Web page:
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How to Pick Someone's Brain


Many physicians and entrepreneurs need advice from time to time. Here's how to make the most of it when someone offers their time.

Brain, book, knowledge, practice management, career development, physician entrepreneurship

Do you mind if I pick your brain? Many of us get requests like this or ask someone for help, particularly entrepreneurs. The pickee wants to help and pay it forward. It also helps there is some ego gratification thrown in. The picker wants advice and maybe some wisdom.

Yet, after such interactions, many pickees hang up the phone or leave the Starbucks shaking their heads, wondering why they wasted their time.

Here are some suggestions for brain pickers:

1. Listen more than you talk. The pickee/picker talk-time ratio should be at greater than 1 (at least).

2. Don't disguise your request as a veiled way to use someone's network to get introductions or referrals or money or some other hidden agenda.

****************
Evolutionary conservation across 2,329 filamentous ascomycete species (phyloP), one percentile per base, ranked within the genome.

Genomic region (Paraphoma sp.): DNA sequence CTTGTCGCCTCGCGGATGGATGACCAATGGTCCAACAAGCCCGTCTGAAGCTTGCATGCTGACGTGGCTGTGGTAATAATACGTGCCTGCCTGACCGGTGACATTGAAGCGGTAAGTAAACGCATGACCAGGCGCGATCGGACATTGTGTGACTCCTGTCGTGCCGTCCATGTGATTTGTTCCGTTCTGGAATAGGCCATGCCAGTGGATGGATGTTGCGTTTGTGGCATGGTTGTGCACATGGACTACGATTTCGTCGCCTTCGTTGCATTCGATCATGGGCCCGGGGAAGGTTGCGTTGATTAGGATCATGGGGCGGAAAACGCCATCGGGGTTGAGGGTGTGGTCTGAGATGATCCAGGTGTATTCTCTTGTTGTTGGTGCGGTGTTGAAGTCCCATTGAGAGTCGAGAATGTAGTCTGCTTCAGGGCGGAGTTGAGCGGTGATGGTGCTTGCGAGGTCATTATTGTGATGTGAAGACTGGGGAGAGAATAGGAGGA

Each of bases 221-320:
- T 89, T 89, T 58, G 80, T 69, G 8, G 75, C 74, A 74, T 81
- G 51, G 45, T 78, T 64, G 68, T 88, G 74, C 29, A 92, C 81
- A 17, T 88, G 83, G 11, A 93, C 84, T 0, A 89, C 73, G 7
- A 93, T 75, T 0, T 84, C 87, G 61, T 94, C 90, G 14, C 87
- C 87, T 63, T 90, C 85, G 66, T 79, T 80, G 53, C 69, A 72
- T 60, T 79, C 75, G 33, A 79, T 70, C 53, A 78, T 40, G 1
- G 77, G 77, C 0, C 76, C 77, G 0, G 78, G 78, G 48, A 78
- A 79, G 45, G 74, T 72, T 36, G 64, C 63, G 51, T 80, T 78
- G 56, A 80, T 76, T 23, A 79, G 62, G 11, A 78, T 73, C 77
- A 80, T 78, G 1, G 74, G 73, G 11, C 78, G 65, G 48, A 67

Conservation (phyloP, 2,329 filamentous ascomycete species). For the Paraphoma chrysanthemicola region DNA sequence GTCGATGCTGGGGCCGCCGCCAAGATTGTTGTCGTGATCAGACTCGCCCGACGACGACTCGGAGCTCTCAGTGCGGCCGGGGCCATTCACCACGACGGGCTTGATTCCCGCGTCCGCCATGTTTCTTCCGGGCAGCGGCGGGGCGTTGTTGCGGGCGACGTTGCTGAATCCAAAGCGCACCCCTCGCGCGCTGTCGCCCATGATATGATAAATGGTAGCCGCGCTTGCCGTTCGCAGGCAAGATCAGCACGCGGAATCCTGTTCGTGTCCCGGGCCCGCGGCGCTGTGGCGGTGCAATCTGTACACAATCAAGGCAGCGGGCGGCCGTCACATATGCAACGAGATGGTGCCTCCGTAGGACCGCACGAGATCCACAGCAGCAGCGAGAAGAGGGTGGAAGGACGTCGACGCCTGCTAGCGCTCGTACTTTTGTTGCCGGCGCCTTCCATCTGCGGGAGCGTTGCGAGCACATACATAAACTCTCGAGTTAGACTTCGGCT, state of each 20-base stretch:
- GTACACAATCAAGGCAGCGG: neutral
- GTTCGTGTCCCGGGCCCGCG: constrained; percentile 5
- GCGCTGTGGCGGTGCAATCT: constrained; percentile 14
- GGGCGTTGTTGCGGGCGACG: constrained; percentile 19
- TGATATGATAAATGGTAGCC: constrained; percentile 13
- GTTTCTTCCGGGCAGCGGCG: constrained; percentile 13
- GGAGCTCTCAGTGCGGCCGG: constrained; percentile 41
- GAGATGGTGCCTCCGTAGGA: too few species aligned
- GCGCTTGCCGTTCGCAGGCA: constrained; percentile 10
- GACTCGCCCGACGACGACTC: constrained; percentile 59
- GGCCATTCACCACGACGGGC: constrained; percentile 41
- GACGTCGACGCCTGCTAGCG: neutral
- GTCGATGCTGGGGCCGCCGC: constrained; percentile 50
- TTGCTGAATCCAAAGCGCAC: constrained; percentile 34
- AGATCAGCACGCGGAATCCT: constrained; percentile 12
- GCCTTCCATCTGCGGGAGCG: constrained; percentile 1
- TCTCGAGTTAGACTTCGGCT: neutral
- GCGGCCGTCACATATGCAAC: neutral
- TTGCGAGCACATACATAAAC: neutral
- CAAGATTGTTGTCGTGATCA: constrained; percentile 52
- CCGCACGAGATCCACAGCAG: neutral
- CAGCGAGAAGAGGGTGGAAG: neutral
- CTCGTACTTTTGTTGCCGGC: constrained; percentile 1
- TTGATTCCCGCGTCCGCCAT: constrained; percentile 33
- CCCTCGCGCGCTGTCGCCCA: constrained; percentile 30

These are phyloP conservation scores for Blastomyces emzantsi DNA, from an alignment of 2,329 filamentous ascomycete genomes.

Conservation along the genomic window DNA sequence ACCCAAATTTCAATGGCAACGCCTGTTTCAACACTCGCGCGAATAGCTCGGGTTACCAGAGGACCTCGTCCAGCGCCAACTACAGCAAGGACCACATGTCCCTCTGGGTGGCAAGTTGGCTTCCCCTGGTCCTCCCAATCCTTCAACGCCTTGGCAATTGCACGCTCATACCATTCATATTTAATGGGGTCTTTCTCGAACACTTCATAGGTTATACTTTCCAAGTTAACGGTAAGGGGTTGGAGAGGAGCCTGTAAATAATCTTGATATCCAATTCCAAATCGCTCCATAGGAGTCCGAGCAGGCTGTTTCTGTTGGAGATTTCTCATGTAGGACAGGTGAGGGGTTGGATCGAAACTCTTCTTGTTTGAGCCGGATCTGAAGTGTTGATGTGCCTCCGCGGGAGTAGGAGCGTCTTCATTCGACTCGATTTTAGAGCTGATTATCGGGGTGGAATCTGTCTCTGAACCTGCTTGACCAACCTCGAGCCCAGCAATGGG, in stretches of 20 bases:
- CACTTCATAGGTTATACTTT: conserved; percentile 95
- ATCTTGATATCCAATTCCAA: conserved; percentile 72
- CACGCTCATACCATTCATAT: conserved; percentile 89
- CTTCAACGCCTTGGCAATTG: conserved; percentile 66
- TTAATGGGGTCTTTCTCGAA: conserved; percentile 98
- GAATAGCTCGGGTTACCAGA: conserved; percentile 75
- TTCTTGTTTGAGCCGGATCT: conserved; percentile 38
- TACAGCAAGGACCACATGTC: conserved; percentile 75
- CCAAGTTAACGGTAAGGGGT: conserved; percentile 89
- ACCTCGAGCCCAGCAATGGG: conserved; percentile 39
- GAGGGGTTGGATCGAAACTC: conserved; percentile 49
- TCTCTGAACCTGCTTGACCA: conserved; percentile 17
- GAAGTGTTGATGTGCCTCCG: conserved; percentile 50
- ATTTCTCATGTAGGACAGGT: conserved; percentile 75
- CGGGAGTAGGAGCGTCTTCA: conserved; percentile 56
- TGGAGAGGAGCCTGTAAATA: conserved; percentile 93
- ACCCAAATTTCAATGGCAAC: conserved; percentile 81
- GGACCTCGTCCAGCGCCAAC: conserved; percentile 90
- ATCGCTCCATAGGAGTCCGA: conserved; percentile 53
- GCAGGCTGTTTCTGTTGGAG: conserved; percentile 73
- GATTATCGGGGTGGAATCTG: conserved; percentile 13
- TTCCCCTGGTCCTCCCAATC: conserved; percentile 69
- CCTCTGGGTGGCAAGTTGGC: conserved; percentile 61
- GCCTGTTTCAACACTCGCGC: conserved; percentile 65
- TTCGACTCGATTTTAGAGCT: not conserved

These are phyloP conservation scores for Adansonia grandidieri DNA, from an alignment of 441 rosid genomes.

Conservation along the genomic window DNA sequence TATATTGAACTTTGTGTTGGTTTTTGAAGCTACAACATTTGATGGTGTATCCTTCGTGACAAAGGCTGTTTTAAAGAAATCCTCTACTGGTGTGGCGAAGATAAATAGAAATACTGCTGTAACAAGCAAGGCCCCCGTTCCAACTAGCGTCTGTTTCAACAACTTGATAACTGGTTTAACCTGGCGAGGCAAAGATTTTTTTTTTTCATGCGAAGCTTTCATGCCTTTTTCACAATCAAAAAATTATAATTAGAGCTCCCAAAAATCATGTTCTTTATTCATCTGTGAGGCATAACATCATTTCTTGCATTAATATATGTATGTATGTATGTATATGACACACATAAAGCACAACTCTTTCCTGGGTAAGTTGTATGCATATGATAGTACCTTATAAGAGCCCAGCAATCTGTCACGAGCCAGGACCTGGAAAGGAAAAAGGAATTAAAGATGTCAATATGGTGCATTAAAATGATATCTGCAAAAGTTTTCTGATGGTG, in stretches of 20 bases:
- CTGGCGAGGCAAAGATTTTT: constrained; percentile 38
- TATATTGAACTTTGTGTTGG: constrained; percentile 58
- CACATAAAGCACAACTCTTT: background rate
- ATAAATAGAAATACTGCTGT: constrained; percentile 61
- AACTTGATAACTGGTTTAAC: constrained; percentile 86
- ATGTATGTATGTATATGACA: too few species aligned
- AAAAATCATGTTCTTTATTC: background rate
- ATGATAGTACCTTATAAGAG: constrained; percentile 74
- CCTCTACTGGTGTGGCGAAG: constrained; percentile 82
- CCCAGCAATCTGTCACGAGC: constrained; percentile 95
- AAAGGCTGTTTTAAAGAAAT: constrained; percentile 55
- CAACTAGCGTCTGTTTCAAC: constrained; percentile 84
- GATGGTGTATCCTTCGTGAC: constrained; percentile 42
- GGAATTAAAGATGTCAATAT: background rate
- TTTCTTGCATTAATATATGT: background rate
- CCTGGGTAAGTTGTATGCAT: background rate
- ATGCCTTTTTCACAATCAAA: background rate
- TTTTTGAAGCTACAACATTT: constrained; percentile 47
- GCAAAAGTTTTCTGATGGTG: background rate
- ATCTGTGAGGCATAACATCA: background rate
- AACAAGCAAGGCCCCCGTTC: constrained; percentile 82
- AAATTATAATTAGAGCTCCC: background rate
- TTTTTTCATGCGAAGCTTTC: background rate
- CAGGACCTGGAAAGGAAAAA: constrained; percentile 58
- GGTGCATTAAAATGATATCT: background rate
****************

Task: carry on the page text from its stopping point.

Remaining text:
3. Many physicians start asking for advice when they have hit a roadblock in their business or ideas and now they are having pain and want someone to prescribe an analgesic, hopefully an opioid. You know how that is working.

4. Be clear in your mind what you want to take away from the meeting.

5. Be respectful of each other's time. Do you mind if I call you to “pick your brain” for 10 minutes?

6. Send a thank-you note, preferably hand written (remember how to do that?).

7. Do you want more than a “one and done”? If so, then ask and see if your pickee is willing to offer additional advice, what kind and when.

8. Create a to-do list based on the conversation and a follow-up plan. Let the pickee know whether or not you took their advice.

9. Do your homework on the pickee and don't waste time preaching to the choir.

10. Buy the coffee and offer to help in return.

It's nice to see that physician entrepreneurs are reaching out to their peers for advice and counsel. Like all things bioentrepreneurial, though, you won't learn it in medical school, so practice, practice, practice. It is not hard. Picking someone's brain is not neurosurgery.

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